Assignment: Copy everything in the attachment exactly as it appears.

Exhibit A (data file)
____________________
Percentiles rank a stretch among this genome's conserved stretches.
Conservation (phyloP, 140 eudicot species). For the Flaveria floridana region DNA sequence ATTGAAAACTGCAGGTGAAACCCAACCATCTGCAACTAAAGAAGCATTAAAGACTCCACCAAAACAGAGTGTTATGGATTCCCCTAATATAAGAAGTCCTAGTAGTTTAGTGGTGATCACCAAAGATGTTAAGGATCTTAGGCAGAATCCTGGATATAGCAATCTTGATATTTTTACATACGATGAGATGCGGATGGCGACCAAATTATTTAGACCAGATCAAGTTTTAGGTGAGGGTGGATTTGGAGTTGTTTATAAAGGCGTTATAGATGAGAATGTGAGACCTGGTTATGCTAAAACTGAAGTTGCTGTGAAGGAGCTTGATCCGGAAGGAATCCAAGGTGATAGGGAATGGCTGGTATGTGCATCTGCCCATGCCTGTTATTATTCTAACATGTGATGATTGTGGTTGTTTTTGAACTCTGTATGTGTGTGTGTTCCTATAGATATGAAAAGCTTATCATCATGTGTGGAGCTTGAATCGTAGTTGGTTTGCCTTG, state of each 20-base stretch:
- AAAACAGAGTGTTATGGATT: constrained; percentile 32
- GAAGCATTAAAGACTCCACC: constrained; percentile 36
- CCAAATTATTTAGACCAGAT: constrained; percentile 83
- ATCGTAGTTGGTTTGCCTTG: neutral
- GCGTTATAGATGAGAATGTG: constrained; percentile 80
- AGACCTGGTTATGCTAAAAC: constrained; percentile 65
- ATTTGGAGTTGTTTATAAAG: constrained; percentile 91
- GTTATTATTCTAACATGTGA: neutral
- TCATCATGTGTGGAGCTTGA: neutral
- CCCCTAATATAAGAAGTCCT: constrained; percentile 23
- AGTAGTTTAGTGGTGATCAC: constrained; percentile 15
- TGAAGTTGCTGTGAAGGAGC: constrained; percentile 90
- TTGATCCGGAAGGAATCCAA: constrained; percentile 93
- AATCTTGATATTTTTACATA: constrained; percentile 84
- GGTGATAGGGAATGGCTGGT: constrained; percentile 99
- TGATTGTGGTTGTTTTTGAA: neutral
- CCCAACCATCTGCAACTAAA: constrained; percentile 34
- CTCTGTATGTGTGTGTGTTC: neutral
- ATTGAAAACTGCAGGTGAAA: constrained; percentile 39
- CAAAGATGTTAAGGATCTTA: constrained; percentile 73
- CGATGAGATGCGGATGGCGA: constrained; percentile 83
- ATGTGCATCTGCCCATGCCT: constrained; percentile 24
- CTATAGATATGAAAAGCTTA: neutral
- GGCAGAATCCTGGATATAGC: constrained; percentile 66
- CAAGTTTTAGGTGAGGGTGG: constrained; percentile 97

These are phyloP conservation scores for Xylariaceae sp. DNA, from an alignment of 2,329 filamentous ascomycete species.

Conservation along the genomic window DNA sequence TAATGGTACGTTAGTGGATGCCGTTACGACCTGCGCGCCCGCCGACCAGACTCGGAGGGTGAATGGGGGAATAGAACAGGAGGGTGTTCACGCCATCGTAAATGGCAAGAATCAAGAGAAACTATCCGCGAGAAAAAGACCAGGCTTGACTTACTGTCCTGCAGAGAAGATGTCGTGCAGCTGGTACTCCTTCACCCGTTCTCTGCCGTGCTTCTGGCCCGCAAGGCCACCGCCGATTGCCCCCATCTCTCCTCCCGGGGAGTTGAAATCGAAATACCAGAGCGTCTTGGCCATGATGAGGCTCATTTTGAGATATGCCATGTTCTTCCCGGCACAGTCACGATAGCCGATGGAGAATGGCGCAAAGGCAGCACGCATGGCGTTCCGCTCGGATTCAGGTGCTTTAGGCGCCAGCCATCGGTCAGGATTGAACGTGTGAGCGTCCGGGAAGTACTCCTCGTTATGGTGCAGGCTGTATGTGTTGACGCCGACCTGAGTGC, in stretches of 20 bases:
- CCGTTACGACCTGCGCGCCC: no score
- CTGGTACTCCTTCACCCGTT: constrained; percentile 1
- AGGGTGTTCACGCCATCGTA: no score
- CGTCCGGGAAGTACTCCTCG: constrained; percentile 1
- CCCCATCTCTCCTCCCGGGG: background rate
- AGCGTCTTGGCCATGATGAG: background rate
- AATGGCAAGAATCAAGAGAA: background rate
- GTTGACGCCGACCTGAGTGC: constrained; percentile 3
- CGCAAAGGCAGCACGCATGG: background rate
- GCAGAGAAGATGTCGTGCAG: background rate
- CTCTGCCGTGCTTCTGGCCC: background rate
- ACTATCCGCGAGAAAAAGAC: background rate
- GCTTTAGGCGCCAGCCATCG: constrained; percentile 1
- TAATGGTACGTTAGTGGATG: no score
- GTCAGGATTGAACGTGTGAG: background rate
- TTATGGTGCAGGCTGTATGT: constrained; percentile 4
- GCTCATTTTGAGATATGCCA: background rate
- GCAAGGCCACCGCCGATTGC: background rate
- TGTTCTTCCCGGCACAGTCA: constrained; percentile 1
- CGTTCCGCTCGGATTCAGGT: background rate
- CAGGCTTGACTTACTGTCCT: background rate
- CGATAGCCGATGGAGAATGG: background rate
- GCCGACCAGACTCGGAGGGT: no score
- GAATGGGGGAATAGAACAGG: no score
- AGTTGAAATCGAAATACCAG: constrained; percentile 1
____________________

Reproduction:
Percentiles rank a stretch among this genome's conserved stretches.
Conservation (phyloP, 140 eudicot species). For the Flaveria floridana region DNA sequence ATTGAAAACTGCAGGTGAAACCCAACCATCTGCAACTAAAGAAGCATTAAAGACTCCACCAAAACAGAGTGTTATGGATTCCCCTAATATAAGAAGTCCTAGTAGTTTAGTGGTGATCACCAAAGATGTTAAGGATCTTAGGCAGAATCCTGGATATAGCAATCTTGATATTTTTACATACGATGAGATGCGGATGGCGACCAAATTATTTAGACCAGATCAAGTTTTAGGTGAGGGTGGATTTGGAGTTGTTTATAAAGGCGTTATAGATGAGAATGTGAGACCTGGTTATGCTAAAACTGAAGTTGCTGTGAAGGAGCTTGATCCGGAAGGAATCCAAGGTGATAGGGAATGGCTGGTATGTGCATCTGCCCATGCCTGTTATTATTCTAACATGTGATGATTGTGGTTGTTTTTGAACTCTGTATGTGTGTGTGTTCCTATAGATATGAAAAGCTTATCATCATGTGTGGAGCTTGAATCGTAGTTGGTTTGCCTTG, state of each 20-base stretch:
- AAAACAGAGTGTTATGGATT: constrained; percentile 32
- GAAGCATTAAAGACTCCACC: constrained; percentile 36
- CCAAATTATTTAGACCAGAT: constrained; percentile 83
- ATCGTAGTTGGTTTGCCTTG: neutral
- GCGTTATAGATGAGAATGTG: constrained; percentile 80
- AGACCTGGTTATGCTAAAAC: constrained; percentile 65
- ATTTGGAGTTGTTTATAAAG: constrained; percentile 91
- GTTATTATTCTAACATGTGA: neutral
- TCATCATGTGTGGAGCTTGA: neutral
- CCCCTAATATAAGAAGTCCT: constrained; percentile 23
- AGTAGTTTAGTGGTGATCAC: constrained; percentile 15
- TGAAGTTGCTGTGAAGGAGC: constrained; percentile 90
- TTGATCCGGAAGGAATCCAA: constrained; percentile 93
- AATCTTGATATTTTTACATA: constrained; percentile 84
- GGTGATAGGGAATGGCTGGT: constrained; percentile 99
- TGATTGTGGTTGTTTTTGAA: neutral
- CCCAACCATCTGCAACTAAA: constrained; percentile 34
- CTCTGTATGTGTGTGTGTTC: neutral
- ATTGAAAACTGCAGGTGAAA: constrained; percentile 39
- CAAAGATGTTAAGGATCTTA: constrained; percentile 73
- CGATGAGATGCGGATGGCGA: constrained; percentile 83
- ATGTGCATCTGCCCATGCCT: constrained; percentile 24
- CTATAGATATGAAAAGCTTA: neutral
- GGCAGAATCCTGGATATAGC: constrained; percentile 66
- CAAGTTTTAGGTGAGGGTGG: constrained; percentile 97

These are phyloP conservation scores for Xylariaceae sp. DNA, from an alignment of 2,329 filamentous ascomycete species.

Conservation along the genomic window DNA sequence TAATGGTACGTTAGTGGATGCCGTTACGACCTGCGCGCCCGCCGACCAGACTCGGAGGGTGAATGGGGGAATAGAACAGGAGGGTGTTCACGCCATCGTAAATGGCAAGAATCAAGAGAAACTATCCGCGAGAAAAAGACCAGGCTTGACTTACTGTCCTGCAGAGAAGATGTCGTGCAGCTGGTACTCCTTCACCCGTTCTCTGCCGTGCTTCTGGCCCGCAAGGCCACCGCCGATTGCCCCCATCTCTCCTCCCGGGGAGTTGAAATCGAAATACCAGAGCGTCTTGGCCATGATGAGGCTCATTTTGAGATATGCCATGTTCTTCCCGGCACAGTCACGATAGCCGATGGAGAATGGCGCAAAGGCAGCACGCATGGCGTTCCGCTCGGATTCAGGTGCTTTAGGCGCCAGCCATCGGTCAGGATTGAACGTGTGAGCGTCCGGGAAGTACTCCTCGTTATGGTGCAGGCTGTATGTGTTGACGCCGACCTGAGTGC, in stretches of 20 bases:
- CCGTTACGACCTGCGCGCCC: no score
- CTGGTACTCCTTCACCCGTT: constrained; percentile 1
- AGGGTGTTCACGCCATCGTA: no score
- CGTCCGGGAAGTACTCCTCG: constrained; percentile 1
- CCCCATCTCTCCTCCCGGGG: background rate
- AGCGTCTTGGCCATGATGAG: background rate
- AATGGCAAGAATCAAGAGAA: background rate
- GTTGACGCCGACCTGAGTGC: constrained; percentile 3
- CGCAAAGGCAGCACGCATGG: background rate
- GCAGAGAAGATGTCGTGCAG: background rate
- CTCTGCCGTGCTTCTGGCCC: background rate
- ACTATCCGCGAGAAAAAGAC: background rate
- GCTTTAGGCGCCAGCCATCG: constrained; percentile 1
- TAATGGTACGTTAGTGGATG: no score
- GTCAGGATTGAACGTGTGAG: background rate
- TTATGGTGCAGGCTGTATGT: constrained; percentile 4
- GCTCATTTTGAGATATGCCA: background rate
- GCAAGGCCACCGCCGATTGC: background rate
- TGTTCTTCCCGGCACAGTCA: constrained; percentile 1
- CGTTCCGCTCGGATTCAGGT: background rate
- CAGGCTTGACTTACTGTCCT: background rate
- CGATAGCCGATGGAGAATGG: background rate
- GCCGACCAGACTCGGAGGGT: no score
- GAATGGGGGAATAGAACAGG: no score
- AGTTGAAATCGAAATACCAG: constrained; percentile 1